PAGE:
Winnipeg Beach circa 1945

A recent article in the paper caught my eye. It was about a Winnipeg woman who was scolded by Child and Family Services for allowing her two children aged seven and three years old, to go shopping at the bake shop around the corner.



She was told that it’s deemed illegal for children under 12 to walk to school (or anywhere) without being accompanied by an adult. If 12 is the age of enlightenment, then what I did wasn’t so bad - or was it?
It was 1945 and a glorious sunny morning in July. Wouldn’t it be nice, I thought, to take a train ride to Winnipeg Beach on the Moonlight. It was a quick trip – only 45 miles. I could picture myself exploring the nooks and crannies of the town, the beach and its fairgrounds. I didn’t have much money to play the various games or to ride on the carousel or huge roller coaster, or even to roller skate in the large dance hall. However just breathing the fresh country air and feeling free under the warm sun, surrounded by happy people enjoying themselves, seemed a most attractive way to spend a Sunday.
I was 12 and my brother, who was a year and a half younger, agreed. We trudged from Jarvis and Salter to the CPR train station on Higgins and Main Street, but got there too late. The train had already left. I was deeply disappointed. My plans for the day had fizzled out.

How about hitchhiking, I suggested. No way, said my brother. He would find some other activity to occupy himself. I, on the other hand, stubbornly insisted. I wanted to fulfill my heartfelt wish. It was Winnipeg Beach or bust!
I left him to board a streetcar and rode to the end of the NorthMain line. Disembarking, I stationed myself at what I thought was a strategic place and stuck out my thumb, the way I had seen others do it. I waited for the approaching traffic.
In those days cars weren’t as numerous, but I was patient and determined. I stood rooted under the hot sun – a short, tiny person looking hopeful. An hour passed before a small black Ford slowed and then stopped. The elderly couple inside began to scold me.
“Do you know how dangerous it is for you to be hitchhiking”? said the woman. I shrugged my shoulders. I didn’t understand. My brother and I were street smart. We had never encountered trouble, other than a few drunks or barking dogs. We had always felt safe enough to go anywhere. I began to doubt myself. Was I really being foolish? What was she talking about? I sensed it had something to do with being vulnerable to someone who had bad ideas.

After her tirade, the woman and her husband motioned to climb in the car. I sat silent and grateful to be inside with a refreshing breeze blowing through the open windows.
“We’re only going to Selkirk”, the lady informed. So, in short order I was standing on the edge of the highway once again. The couple departed, wishing me luck and looking back with baleful glances.
Suddenly I felt small, weak and in grave danger. The woman had started my imagination rolling. However before long an elderly man in a dusty sedan stopped. I was on my way again. The driver didn’t say much. Rural kids often hitchhike between small towns, he said. It wasn’t unusual for him to give youngsters a ride.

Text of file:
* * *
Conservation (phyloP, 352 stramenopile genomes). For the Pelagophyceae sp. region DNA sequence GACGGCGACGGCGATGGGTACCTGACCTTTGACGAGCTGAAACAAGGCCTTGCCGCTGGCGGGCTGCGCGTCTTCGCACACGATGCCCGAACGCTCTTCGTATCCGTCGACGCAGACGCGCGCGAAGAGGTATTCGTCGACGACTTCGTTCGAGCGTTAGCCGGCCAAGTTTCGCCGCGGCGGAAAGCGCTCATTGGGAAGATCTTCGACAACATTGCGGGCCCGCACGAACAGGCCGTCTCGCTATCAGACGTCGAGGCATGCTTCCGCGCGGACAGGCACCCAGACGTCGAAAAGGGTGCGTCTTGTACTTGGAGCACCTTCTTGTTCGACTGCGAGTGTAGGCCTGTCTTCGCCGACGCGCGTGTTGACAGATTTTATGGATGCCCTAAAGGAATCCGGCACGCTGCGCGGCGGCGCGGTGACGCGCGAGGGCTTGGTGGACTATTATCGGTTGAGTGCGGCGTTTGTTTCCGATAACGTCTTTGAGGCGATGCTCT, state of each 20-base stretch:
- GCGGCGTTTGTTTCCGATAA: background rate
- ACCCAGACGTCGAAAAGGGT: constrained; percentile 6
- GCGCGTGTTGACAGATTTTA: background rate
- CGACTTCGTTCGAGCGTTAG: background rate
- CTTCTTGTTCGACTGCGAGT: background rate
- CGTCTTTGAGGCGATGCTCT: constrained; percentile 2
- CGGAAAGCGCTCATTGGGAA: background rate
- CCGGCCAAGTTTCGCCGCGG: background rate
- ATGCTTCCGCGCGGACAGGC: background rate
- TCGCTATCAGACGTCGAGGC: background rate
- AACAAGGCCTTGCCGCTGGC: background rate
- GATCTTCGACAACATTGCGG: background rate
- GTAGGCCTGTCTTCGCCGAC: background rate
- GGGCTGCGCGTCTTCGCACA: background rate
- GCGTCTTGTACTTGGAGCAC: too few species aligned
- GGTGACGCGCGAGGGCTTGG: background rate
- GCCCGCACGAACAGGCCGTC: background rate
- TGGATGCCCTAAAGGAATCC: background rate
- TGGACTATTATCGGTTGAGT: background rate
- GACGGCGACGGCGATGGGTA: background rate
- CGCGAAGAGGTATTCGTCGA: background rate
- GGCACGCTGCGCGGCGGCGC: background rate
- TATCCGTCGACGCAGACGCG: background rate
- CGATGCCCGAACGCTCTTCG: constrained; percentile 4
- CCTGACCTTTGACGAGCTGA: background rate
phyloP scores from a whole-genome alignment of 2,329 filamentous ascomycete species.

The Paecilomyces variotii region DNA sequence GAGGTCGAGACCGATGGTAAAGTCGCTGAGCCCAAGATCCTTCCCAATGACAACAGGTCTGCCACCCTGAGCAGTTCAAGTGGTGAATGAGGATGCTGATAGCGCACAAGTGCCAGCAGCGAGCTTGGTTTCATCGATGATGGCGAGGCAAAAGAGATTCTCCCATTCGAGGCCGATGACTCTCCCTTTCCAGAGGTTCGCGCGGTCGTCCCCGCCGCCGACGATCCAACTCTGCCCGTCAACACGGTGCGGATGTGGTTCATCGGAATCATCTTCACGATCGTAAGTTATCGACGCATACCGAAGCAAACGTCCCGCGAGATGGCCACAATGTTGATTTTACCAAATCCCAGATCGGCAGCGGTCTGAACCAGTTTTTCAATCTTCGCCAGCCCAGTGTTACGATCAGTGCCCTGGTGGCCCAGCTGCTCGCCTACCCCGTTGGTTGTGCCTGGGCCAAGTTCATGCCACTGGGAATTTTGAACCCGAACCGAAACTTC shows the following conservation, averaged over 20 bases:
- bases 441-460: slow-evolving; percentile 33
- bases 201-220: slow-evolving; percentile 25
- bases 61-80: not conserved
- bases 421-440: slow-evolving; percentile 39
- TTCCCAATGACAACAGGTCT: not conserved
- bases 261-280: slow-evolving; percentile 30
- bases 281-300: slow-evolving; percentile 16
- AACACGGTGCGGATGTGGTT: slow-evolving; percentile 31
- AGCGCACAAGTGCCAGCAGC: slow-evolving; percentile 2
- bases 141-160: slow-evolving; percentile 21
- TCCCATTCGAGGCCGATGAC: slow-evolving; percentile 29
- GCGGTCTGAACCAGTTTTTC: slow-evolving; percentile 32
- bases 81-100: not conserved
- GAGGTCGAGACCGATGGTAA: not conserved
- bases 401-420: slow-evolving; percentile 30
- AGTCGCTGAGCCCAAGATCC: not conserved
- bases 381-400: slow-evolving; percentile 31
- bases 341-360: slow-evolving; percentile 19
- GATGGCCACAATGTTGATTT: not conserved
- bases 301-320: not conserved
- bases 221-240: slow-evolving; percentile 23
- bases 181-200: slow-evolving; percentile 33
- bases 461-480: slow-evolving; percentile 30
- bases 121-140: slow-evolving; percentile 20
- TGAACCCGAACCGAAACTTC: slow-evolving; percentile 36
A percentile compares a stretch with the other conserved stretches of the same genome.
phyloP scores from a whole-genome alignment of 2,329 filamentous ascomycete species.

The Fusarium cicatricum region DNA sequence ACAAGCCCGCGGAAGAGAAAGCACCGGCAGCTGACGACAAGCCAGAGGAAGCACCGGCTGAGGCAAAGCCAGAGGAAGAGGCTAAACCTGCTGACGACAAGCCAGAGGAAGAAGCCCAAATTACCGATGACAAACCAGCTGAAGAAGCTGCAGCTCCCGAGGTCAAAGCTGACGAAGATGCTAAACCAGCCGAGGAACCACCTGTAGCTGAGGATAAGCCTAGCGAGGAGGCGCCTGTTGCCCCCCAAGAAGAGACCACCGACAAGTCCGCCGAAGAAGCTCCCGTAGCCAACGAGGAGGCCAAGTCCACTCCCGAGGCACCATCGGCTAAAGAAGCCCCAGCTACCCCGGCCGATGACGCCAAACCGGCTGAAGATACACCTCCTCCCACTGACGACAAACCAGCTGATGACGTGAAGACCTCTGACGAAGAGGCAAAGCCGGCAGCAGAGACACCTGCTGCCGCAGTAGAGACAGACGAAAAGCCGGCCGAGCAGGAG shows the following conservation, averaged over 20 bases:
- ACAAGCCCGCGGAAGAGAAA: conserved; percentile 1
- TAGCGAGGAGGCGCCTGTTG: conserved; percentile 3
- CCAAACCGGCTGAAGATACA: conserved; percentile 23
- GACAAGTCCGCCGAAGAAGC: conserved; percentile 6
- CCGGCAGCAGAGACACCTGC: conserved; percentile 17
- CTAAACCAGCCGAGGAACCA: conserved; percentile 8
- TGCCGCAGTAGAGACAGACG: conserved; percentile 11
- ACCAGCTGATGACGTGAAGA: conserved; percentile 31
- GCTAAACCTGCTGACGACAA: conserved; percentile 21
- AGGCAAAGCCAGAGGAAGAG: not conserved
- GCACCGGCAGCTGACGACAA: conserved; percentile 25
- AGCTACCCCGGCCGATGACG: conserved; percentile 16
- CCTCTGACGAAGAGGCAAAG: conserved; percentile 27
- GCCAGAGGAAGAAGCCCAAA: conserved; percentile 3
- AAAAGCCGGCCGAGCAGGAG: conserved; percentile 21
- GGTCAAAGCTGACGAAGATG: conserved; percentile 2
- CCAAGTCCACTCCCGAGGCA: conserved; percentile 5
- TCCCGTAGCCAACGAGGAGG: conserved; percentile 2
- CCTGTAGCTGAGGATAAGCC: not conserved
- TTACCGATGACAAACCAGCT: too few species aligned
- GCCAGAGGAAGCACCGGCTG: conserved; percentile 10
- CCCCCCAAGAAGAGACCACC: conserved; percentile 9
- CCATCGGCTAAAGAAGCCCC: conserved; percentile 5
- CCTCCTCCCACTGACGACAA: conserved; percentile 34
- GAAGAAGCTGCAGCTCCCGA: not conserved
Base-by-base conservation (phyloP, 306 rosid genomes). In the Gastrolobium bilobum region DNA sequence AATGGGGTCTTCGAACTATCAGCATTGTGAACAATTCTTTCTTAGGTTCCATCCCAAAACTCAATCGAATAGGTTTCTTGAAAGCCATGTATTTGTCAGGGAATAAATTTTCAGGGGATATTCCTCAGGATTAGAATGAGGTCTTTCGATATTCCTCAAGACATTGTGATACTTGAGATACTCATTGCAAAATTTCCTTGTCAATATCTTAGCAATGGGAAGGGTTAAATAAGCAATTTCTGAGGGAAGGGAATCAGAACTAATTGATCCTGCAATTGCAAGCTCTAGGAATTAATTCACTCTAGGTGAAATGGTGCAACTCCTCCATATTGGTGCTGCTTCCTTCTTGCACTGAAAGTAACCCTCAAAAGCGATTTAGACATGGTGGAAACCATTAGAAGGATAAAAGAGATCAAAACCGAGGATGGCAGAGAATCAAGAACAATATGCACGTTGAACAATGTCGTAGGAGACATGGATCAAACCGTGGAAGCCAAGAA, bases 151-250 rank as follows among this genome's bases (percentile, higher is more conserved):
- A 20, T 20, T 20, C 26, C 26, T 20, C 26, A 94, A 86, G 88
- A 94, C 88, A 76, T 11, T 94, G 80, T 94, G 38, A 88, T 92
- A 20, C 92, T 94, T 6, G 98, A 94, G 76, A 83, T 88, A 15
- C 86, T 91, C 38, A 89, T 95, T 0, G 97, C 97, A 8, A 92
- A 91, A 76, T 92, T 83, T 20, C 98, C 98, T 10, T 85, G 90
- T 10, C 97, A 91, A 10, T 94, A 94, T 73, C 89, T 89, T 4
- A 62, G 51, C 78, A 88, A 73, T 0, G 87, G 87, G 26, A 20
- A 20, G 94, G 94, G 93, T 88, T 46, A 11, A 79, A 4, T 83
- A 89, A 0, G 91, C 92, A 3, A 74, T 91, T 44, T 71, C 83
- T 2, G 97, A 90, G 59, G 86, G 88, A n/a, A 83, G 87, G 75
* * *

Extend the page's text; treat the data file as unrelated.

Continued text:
It wasn’t long before I clambered out at Winnipeg Beach. Now I was free to stroll the midway and beachfront. The colorful concessions were lined up next to each other along the main street, with their backs to the lake. I strolled down the boardwalk taking in the colourful sights. It was afternoon by now and the beach was dotted with bathing suits. Laughing children splashed in the lake, calling out loudly to each other. I looked at the sparkling water and began searching the sandy shoreline for interesting shells. This was a new world, happy and carefree. I was glad I had fulfilled my wish.
However, I had also learned a valuable lesson. Apparently there are dangerous people in this world who are capable of doing unspeakable things. There are events happening that I was not aware of. Like a tiny barking dog that doesn’t realize how helpless it is, I had put myself in a position of risk... what catastrophes I could only imagine.

I wandered everywhere and too soon the long day was over. I walked along the water admiring the shimmering pathway of the moon across the restless waves, I could still hear the music from the midway and see the glow of the lights. The beach seemed so peaceful now.
I boarded the Moonlight for my trip home. I had purchased a half ticket from someone who had decided to stay. It had been a marvelous outing. I congratulated myself for returning safe and sound. However, before planning my next adventure, I would carefully consider the consequences.
 Postscript: This article may beg the question – “Where was her mother”? Mother was busy with a determined five year-old who refused to go to Kindergarten. As we older ones (12 and 10) never gave her cause to worry, she never gave us much thought. We were both independent at an early age and were allowed to do pretty much everything we wanted. My brother and I went everywhere together except this one time. It was a different world in the ‘40s. Today’s parents hesitate to give even 15 year-old girls the freedom to wander alone.